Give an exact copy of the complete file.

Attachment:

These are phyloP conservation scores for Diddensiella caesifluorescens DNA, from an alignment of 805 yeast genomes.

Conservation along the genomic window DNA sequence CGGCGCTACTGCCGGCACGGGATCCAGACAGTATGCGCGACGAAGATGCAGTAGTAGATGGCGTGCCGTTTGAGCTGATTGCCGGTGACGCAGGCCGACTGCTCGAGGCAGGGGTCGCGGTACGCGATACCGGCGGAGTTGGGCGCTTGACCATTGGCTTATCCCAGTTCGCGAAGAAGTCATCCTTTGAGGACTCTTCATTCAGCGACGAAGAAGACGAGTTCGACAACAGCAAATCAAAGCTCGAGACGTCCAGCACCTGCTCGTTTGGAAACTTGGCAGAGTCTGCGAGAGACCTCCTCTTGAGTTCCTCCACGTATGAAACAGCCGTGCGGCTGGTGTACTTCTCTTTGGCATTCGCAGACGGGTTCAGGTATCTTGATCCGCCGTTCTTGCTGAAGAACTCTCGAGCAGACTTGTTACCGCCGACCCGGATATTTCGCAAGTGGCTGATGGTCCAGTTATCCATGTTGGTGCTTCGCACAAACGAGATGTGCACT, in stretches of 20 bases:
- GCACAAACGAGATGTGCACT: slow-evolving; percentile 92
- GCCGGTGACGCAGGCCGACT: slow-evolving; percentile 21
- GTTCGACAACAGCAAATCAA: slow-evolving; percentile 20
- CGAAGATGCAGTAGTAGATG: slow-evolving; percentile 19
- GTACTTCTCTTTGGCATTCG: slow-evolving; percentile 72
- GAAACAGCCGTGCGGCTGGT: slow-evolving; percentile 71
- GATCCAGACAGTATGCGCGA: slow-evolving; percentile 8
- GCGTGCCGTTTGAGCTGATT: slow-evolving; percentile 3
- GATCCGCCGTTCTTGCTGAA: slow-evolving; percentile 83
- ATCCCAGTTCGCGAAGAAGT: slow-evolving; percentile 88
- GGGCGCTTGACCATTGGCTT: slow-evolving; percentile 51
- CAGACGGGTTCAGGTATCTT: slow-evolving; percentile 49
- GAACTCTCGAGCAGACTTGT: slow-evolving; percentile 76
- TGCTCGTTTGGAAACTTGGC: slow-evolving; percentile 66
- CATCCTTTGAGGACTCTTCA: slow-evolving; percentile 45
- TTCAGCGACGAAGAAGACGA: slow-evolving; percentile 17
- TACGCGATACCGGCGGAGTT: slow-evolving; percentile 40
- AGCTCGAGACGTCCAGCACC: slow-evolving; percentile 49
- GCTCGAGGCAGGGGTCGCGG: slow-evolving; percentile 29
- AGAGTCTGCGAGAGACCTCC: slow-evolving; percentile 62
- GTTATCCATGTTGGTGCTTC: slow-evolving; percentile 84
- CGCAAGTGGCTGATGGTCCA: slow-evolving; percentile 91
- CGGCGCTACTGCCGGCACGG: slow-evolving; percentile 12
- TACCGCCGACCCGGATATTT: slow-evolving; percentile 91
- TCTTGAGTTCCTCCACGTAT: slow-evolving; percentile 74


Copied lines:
These are phyloP conservation scores for Diddensiella caesifluorescens DNA, from an alignment of 805 yeast genomes.

Conservation along the genomic window DNA sequence CGGCGCTACTGCCGGCACGGGATCCAGACAGTATGCGCGACGAAGATGCAGTAGTAGATGGCGTGCCGTTTGAGCTGATTGCCGGTGACGCAGGCCGACTGCTCGAGGCAGGGGTCGCGGTACGCGATACCGGCGGAGTTGGGCGCTTGACCATTGGCTTATCCCAGTTCGCGAAGAAGTCATCCTTTGAGGACTCTTCATTCAGCGACGAAGAAGACGAGTTCGACAACAGCAAATCAAAGCTCGAGACGTCCAGCACCTGCTCGTTTGGAAACTTGGCAGAGTCTGCGAGAGACCTCCTCTTGAGTTCCTCCACGTATGAAACAGCCGTGCGGCTGGTGTACTTCTCTTTGGCATTCGCAGACGGGTTCAGGTATCTTGATCCGCCGTTCTTGCTGAAGAACTCTCGAGCAGACTTGTTACCGCCGACCCGGATATTTCGCAAGTGGCTGATGGTCCAGTTATCCATGTTGGTGCTTCGCACAAACGAGATGTGCACT, in stretches of 20 bases:
- GCACAAACGAGATGTGCACT: slow-evolving; percentile 92
- GCCGGTGACGCAGGCCGACT: slow-evolving; percentile 21
- GTTCGACAACAGCAAATCAA: slow-evolving; percentile 20
- CGAAGATGCAGTAGTAGATG: slow-evolving; percentile 19
- GTACTTCTCTTTGGCATTCG: slow-evolving; percentile 72
- GAAACAGCCGTGCGGCTGGT: slow-evolving; percentile 71
- GATCCAGACAGTATGCGCGA: slow-evolving; percentile 8
- GCGTGCCGTTTGAGCTGATT: slow-evolving; percentile 3
- GATCCGCCGTTCTTGCTGAA: slow-evolving; percentile 83
- ATCCCAGTTCGCGAAGAAGT: slow-evolving; percentile 88
- GGGCGCTTGACCATTGGCTT: slow-evolving; percentile 51
- CAGACGGGTTCAGGTATCTT: slow-evolving; percentile 49
- GAACTCTCGAGCAGACTTGT: slow-evolving; percentile 76
- TGCTCGTTTGGAAACTTGGC: slow-evolving; percentile 66
- CATCCTTTGAGGACTCTTCA: slow-evolving; percentile 45
- TTCAGCGACGAAGAAGACGA: slow-evolving; percentile 17
- TACGCGATACCGGCGGAGTT: slow-evolving; percentile 40
- AGCTCGAGACGTCCAGCACC: slow-evolving; percentile 49
- GCTCGAGGCAGGGGTCGCGG: slow-evolving; percentile 29
- AGAGTCTGCGAGAGACCTCC: slow-evolving; percentile 62
- GTTATCCATGTTGGTGCTTC: slow-evolving; percentile 84
- CGCAAGTGGCTGATGGTCCA: slow-evolving; percentile 91
- CGGCGCTACTGCCGGCACGG: slow-evolving; percentile 12
- TACCGCCGACCCGGATATTT: slow-evolving; percentile 91
- TCTTGAGTTCCTCCACGTAT: slow-evolving; percentile 74